Indonesian Forest and Climate Support Project (IFACS)
Indonesia is home to some of the world’s largest tropical rainforests and peatlands. Their stature is such that they are often referred to as the “lungs of the world.” These areas sustain rich biodiversity and are the habitat of many keystone species including the orangutan, the Sumatran tiger, and the clouded leopard, to name a few. Approximately 30 million culturally diverse people live in and around these forests. They are reliant on the forests both for their livelihood and for the ecosystem services they provide. In recent times, extensive deforestation has occurred and uncontrollable forest fires continue to be a problem. Together, these factors have made Indonesia a major emitter of CO2 and therefore a significant contributor to global climate change.
USAID established the Indonesian Forestry and Climate Support (IFACS) to assist the Government of Indonesia (GOI) to reduce the country’s greenhouse gas (GHG) emmissions from forest degradation and loss.
IFACS activities contribute to reduced carbon emissions in Indonesia’s land-use sector by integrating the conservation of forests and peatlands with low-emission development strategies (LEDS). This has been achieved through partnerships with district governments, local communities and non-governmental organizations to promote conservation policies and livelihoods that reduce deforestation and ensure sustainable forest management. The project also works with private sector partners in the forestry, plantation and mining sectors to introduce best management practices to conserve high-conservation value (HCV) forests and integrate LEDS into their business operations.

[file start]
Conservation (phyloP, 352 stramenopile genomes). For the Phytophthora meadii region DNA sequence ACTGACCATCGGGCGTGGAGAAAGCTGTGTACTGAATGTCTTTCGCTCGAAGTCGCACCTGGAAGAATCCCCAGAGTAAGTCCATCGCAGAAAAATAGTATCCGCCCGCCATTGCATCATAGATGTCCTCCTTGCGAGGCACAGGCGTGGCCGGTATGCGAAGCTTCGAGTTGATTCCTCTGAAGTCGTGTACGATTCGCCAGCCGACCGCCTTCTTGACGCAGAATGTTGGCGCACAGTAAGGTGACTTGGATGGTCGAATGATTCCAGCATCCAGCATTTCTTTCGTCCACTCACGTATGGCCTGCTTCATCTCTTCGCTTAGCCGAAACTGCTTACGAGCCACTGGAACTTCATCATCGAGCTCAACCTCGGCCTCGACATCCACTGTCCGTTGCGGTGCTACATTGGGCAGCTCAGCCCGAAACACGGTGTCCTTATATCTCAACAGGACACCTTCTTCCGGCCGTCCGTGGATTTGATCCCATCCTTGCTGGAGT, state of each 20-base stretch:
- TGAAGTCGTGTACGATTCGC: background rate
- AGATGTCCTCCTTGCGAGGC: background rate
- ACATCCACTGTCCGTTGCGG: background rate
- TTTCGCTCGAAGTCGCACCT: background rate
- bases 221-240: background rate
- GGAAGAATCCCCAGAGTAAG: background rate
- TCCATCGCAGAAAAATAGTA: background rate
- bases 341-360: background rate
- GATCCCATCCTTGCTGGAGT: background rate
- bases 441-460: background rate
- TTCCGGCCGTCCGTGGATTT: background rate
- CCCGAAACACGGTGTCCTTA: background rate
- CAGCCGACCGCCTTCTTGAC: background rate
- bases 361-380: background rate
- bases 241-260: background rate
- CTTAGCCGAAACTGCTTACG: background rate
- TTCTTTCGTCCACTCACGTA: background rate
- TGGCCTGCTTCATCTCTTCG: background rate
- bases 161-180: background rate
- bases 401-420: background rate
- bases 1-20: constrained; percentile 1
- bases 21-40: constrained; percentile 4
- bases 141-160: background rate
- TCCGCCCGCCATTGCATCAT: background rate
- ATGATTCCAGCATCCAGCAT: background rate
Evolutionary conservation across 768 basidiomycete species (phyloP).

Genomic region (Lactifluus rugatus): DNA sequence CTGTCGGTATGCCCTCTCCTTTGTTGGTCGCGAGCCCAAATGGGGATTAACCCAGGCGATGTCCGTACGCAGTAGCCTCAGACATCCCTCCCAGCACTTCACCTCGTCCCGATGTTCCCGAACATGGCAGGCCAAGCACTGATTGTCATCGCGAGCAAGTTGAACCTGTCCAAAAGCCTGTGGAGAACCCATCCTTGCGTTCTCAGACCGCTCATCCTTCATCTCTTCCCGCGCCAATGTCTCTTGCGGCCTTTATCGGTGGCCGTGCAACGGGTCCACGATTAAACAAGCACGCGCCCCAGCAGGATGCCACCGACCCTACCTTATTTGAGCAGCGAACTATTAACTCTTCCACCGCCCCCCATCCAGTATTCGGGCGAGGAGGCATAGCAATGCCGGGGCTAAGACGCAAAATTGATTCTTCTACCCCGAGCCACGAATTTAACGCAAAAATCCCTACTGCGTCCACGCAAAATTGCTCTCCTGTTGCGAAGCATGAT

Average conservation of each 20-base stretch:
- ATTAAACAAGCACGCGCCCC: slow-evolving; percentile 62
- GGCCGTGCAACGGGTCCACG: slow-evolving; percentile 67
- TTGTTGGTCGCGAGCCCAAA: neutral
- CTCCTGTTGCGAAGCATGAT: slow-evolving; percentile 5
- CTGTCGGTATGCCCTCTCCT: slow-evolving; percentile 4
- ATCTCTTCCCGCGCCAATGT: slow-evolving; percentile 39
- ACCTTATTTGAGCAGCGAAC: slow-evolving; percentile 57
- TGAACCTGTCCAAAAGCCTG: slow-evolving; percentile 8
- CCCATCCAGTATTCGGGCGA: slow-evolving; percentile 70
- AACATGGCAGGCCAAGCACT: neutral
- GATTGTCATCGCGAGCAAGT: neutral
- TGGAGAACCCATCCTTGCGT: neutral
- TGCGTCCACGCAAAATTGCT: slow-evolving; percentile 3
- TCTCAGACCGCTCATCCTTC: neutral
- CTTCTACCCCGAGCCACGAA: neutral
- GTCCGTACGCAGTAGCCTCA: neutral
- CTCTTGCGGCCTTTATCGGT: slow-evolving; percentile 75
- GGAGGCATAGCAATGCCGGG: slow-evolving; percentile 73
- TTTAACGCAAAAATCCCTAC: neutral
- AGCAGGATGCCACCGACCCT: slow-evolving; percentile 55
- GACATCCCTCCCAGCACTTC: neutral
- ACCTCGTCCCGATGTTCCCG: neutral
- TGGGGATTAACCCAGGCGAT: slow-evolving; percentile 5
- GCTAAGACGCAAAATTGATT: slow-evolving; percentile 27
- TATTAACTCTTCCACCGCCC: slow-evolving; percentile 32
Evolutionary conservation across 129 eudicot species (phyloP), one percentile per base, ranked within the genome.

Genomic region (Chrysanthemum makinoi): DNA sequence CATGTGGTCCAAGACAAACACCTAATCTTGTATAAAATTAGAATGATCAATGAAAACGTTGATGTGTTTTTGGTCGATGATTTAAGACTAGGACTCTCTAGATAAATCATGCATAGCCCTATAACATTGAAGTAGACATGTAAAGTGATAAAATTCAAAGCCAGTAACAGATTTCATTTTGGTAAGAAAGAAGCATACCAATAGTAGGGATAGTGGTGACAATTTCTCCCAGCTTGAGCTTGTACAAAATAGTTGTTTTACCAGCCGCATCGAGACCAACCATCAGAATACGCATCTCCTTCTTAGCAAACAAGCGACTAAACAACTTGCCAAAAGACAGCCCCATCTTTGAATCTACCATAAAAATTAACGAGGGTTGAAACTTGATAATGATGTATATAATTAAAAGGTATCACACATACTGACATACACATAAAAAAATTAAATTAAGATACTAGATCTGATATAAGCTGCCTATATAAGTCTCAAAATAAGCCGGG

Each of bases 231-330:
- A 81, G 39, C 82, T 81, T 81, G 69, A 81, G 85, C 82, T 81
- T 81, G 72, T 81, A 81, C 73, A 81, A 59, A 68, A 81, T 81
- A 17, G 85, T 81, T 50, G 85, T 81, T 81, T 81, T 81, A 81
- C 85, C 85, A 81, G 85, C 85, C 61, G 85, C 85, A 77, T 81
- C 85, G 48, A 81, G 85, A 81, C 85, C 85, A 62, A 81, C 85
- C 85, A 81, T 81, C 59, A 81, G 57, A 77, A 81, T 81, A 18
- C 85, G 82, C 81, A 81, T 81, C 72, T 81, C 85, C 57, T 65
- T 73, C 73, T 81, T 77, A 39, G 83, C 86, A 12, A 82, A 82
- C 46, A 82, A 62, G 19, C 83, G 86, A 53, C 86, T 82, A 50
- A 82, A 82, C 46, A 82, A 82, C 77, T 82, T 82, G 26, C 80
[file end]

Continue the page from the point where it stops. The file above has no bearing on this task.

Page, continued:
IFACS activities are designed around two main pillars – environmental governance and improved forest management – and are implemented through four complementary components:
- Land and Forest Resource Governance
- Forest Management and Conservation
- Private Sector, Local Enterprise and Market Linkages
- Project Coordination and Management
Crosscutting activities dedicated to supporting these four components in the various landscapes include: Communication and Outreach; Grants; Training and Capacity Building; and Monitoring and Evaluation.
- Six million tCO2e reduced or sequestered through improved natural resource governance and forest management, leading to reductions in deforestation and degradation of USAID IFACS landscapes (~11 million hectares);
- Three million hectares of natural tropical forest and peatlands, at least 1.7 million of which is priority orangutan habitat, under improved management by the private sector, communities, and government;
- Twelve districts with draft spatial plans incorporating SEA recommendations; and
- Twelve thousand forest-dependent beneficiaries receiving economic benefits from LEDS
- 12,728 people (106% of the target value) are receiving economic benefits from LEDS activities promoted by IFACS in the landscapes
- Over 4.1 million ha of land (138% of the target value) are under improved and sustainable natural resource management
- 269 villages have signed Community Conservation and Livelihood Agreements (CCLA), confirming their commitment to engage in conservation efforts to protect HCV forest areas bordering their villages. This represents 168% of the original target value of 160 CCLAs
- 76 villages have increased capacity to adapt to the impacts of climate variability and change